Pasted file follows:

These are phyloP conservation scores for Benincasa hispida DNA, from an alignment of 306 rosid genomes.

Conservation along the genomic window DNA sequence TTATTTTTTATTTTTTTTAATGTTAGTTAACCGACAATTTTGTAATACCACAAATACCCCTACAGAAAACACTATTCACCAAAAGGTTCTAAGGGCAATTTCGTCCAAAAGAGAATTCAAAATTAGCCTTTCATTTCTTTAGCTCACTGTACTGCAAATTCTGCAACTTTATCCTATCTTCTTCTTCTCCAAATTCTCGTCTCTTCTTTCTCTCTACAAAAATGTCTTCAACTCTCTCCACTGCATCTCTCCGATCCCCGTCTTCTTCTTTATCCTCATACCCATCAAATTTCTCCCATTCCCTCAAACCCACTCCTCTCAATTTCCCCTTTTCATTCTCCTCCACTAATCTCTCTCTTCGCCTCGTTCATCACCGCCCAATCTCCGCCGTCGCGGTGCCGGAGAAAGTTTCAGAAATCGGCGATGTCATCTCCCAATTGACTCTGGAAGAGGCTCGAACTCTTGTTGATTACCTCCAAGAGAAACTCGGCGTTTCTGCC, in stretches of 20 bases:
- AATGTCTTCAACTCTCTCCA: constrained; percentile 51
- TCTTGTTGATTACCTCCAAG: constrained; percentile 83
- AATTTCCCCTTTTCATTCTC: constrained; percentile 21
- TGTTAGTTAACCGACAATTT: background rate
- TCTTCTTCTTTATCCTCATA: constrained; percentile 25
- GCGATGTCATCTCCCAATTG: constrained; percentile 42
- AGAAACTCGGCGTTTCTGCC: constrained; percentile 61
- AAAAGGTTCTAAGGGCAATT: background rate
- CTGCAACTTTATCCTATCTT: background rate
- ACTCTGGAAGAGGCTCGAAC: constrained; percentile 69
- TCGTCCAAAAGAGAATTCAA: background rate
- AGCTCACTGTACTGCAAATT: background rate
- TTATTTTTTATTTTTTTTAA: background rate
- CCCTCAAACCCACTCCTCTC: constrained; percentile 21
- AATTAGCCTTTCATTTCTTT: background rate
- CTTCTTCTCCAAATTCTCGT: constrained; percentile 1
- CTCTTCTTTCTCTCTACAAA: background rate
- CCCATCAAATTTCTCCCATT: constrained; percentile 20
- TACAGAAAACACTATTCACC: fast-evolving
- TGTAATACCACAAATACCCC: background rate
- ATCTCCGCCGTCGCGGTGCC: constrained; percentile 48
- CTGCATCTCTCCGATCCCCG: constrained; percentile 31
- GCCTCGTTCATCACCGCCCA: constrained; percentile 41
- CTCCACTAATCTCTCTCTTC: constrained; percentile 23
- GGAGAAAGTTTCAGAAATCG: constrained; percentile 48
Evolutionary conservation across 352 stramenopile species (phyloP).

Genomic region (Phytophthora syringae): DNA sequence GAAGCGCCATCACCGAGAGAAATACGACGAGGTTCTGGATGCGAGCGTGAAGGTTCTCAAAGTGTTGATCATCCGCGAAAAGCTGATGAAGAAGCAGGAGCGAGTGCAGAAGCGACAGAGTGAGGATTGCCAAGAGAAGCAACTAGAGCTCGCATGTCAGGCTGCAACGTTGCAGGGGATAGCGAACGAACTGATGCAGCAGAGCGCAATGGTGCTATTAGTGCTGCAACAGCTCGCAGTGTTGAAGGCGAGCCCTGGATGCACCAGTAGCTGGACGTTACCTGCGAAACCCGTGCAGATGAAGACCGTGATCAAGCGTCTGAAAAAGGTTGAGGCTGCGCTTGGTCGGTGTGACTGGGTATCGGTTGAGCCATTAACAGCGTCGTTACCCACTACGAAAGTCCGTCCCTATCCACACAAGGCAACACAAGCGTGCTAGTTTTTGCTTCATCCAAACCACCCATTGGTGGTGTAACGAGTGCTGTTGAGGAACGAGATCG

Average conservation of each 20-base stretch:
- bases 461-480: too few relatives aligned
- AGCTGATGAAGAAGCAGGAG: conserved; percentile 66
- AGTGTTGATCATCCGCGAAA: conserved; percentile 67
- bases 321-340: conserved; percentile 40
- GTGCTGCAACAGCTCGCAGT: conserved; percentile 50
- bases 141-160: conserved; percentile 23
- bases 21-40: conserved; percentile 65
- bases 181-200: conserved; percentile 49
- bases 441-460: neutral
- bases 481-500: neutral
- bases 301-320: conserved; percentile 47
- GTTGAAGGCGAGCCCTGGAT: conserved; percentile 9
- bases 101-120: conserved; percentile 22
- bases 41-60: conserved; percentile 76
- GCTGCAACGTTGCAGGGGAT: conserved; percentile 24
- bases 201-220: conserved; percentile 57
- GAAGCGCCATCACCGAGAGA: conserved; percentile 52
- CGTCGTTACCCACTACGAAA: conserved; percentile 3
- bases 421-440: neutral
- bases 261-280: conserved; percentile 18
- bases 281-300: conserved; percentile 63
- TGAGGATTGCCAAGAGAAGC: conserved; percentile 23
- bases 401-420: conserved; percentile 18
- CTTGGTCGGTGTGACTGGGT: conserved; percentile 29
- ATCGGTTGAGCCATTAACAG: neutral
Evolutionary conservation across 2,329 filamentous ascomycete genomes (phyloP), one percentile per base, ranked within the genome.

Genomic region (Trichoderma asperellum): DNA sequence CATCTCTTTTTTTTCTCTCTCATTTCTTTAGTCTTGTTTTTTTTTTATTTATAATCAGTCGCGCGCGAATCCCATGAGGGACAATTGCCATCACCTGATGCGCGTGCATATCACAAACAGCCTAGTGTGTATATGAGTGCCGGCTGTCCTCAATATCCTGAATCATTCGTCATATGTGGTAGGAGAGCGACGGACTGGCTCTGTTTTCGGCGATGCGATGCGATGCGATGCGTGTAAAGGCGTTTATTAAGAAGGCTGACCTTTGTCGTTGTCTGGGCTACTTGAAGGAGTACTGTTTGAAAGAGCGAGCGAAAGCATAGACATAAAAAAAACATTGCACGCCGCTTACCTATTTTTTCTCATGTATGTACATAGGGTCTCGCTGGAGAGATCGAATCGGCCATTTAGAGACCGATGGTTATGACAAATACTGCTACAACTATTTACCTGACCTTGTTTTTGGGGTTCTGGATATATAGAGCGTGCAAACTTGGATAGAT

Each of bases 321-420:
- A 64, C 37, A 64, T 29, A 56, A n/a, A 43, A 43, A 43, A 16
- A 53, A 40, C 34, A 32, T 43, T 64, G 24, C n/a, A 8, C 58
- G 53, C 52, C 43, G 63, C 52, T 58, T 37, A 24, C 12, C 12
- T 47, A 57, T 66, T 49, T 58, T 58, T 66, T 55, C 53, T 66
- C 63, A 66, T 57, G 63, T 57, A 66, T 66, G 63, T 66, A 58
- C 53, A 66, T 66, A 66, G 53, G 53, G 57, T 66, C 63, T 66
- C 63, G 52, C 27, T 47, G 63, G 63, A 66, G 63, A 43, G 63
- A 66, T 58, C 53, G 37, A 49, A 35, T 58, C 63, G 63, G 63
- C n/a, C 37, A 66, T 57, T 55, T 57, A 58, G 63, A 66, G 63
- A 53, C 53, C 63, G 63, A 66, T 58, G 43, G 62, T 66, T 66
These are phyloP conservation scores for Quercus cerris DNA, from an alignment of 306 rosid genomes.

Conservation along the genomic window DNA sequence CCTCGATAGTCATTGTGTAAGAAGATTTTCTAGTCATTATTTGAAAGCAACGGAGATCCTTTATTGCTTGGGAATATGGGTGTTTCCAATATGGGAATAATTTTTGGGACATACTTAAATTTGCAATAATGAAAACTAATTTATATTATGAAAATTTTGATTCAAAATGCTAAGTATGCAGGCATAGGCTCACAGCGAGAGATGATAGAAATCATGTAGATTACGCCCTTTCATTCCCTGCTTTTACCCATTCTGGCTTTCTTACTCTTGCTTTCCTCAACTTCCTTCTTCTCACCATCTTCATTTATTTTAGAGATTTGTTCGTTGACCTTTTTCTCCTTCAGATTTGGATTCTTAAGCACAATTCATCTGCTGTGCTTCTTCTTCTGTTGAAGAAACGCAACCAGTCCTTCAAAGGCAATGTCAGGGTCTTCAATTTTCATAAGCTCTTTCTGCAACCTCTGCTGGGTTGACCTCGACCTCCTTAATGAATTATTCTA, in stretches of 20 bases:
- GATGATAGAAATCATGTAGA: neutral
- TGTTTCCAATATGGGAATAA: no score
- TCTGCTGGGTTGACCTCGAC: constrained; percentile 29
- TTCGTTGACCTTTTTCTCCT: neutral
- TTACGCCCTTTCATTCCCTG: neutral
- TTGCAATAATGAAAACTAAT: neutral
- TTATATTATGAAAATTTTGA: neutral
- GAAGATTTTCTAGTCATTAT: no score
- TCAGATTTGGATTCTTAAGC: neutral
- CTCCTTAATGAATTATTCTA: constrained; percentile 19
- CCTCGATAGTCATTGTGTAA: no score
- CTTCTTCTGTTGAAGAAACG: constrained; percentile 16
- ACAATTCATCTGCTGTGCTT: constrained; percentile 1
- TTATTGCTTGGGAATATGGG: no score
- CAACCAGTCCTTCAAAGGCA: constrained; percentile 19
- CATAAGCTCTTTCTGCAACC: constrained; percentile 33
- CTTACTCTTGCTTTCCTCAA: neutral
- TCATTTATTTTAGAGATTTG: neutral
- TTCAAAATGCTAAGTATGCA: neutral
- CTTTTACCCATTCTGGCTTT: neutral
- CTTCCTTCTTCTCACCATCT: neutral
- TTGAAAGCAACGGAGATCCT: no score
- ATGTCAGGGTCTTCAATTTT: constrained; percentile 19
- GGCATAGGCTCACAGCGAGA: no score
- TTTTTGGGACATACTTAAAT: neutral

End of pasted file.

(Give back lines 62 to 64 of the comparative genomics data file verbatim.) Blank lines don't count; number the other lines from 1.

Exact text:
- T 47, A 57, T 66, T 49, T 58, T 58, T 66, T 55, C 53, T 66
- C 63, A 66, T 57, G 63, T 57, A 66, T 66, G 63, T 66, A 58
- C 53, A 66, T 66, A 66, G 53, G 53, G 57, T 66, C 63, T 66